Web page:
Letter to Early Years providers choosing to stay open

A letter to Early Years providers who are choosing to stay open during the outbreak of Coronavirus (COVID-19).

Dear Member,

On the 18 March the Education Secretary, Gavin Williamson and the Prime Minister, Boris Johnson instructed all Schools, Colleges and Early Years’ settings to close after they locked the gates on Friday 20th March. It was made abundantly clear that this applies equally to the entire education sector, including colleges and nurseries.

The guidance states “If children can stay safely at home they should, to limit the chance of the virus spreading. That is why the government has asked parents to keep their children at home, wherever possible.” Please see: https://www.gov.uk/government/news/schools-colleges-and-early-years-settings-to-close.

Schools, and all childcare providers, are however being asked to continue to provide care for a limited number of children - children who are vulnerable, and children whose parents are critical to the Covid-19 response and cannot be safely cared for at home.

It was clarified that settings should only remain open for the children of critical workers and vulnerable children (those with EHCPs) and a list of those critical workers was made available on 20 March 2020.

Settings that choose to remain open to all children and contravene this instruction from government could be in breach of Health and Safety guidelines which could invalidate their employers’ and personal liability insurance.

As suggested above, Early Years providers have been advised by the Chancellor, Rishi Sunak, that they will continue to receive funding for the children they have on roll and furthermore…

“To support nurseries at this time, we have decided that they will also be eligible for a business rates holiday for one year from 1 April. Local authorities will be fully compensated for the cost of this”.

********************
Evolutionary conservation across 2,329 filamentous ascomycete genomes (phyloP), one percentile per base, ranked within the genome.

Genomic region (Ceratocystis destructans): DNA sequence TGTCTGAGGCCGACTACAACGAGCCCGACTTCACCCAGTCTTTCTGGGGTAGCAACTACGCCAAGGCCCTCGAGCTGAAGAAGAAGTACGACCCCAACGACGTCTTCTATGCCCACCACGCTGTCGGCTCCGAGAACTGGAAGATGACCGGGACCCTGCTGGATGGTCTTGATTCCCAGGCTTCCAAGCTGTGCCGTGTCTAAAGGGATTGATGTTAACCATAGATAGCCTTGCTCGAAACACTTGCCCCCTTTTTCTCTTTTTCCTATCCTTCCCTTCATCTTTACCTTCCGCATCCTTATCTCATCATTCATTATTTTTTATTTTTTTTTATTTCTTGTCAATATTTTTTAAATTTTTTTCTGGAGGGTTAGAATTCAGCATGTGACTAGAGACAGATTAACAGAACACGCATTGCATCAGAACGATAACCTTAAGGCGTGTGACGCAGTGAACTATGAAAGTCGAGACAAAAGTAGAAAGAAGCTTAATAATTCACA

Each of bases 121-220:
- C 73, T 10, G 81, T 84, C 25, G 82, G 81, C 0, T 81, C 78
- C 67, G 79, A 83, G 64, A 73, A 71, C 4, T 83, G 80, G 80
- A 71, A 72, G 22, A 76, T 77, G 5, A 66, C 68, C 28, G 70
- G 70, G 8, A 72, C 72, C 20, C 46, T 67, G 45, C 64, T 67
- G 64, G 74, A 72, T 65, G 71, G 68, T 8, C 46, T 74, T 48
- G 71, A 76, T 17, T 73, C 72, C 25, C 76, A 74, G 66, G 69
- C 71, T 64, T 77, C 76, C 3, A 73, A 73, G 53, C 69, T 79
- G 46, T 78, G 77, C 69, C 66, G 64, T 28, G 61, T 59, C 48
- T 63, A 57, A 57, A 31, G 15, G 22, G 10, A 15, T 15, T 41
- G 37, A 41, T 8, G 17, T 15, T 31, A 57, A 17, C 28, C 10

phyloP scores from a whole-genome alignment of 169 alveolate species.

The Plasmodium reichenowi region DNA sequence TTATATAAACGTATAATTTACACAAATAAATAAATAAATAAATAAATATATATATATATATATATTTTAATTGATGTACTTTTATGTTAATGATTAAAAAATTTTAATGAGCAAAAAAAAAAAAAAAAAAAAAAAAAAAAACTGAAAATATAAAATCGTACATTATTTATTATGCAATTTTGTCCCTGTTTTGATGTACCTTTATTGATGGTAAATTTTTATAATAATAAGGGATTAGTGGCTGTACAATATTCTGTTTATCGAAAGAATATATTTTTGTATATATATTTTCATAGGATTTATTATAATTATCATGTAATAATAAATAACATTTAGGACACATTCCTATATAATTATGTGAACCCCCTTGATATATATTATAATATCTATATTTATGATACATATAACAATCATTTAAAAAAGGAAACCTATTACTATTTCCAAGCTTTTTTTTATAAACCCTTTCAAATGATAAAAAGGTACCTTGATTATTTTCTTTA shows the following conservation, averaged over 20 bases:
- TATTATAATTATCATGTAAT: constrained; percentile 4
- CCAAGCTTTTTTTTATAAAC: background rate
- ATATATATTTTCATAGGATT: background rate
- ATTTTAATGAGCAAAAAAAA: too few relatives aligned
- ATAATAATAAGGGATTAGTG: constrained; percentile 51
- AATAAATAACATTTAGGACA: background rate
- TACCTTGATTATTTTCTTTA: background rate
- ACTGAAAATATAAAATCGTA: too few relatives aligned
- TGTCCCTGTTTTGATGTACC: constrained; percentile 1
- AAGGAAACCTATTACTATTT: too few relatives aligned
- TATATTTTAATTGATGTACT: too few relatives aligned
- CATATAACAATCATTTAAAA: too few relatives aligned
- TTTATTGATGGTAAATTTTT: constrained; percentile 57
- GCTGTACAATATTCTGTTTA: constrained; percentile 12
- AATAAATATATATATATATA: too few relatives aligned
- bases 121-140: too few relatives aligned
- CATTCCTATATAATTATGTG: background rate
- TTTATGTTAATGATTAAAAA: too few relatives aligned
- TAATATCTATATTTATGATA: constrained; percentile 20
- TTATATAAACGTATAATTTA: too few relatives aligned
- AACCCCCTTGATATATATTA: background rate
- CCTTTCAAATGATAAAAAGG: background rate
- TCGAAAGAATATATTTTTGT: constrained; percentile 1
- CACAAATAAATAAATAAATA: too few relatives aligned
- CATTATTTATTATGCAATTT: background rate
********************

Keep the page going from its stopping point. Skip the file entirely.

Not only that but, if your employer cannot cover staff costs due to COVID-19, they may be able to access the Coronavirus Job Retention Scheme to continue paying part of your wage to avoid redundancies. This is called being furloughed and it means that you are kept on your employer’s payroll, rather than being laid off.

Under this support your employer can claim a grant of up to 80% of your wage for all employment costs, up to a cap of £2,500 per month for three months. Your employer could choose to fund the differences between this payment and your salary, but they do not have to.  To qualify for this scheme, you should not undertake work for them while you are furloughed.

Therefore, no education setting should remain open to all children and staff should not need to be placed on short-term working or let go at this time.

It is only safe for Schools, Colleges and Early Years settings to remain open for specified children because of the reduced number of people in any given space. Therefore, employers operating a normal service to paying customers are putting staff, children and parents at real risk.

It is time for all employers to do the right thing.  If you suspect your employer is not, please do use the information contained in this letter and updates on our website to ensure they are fully aware.  And if they fail to follow the guidance, please do get in touch for further help and support on 01332 372 337.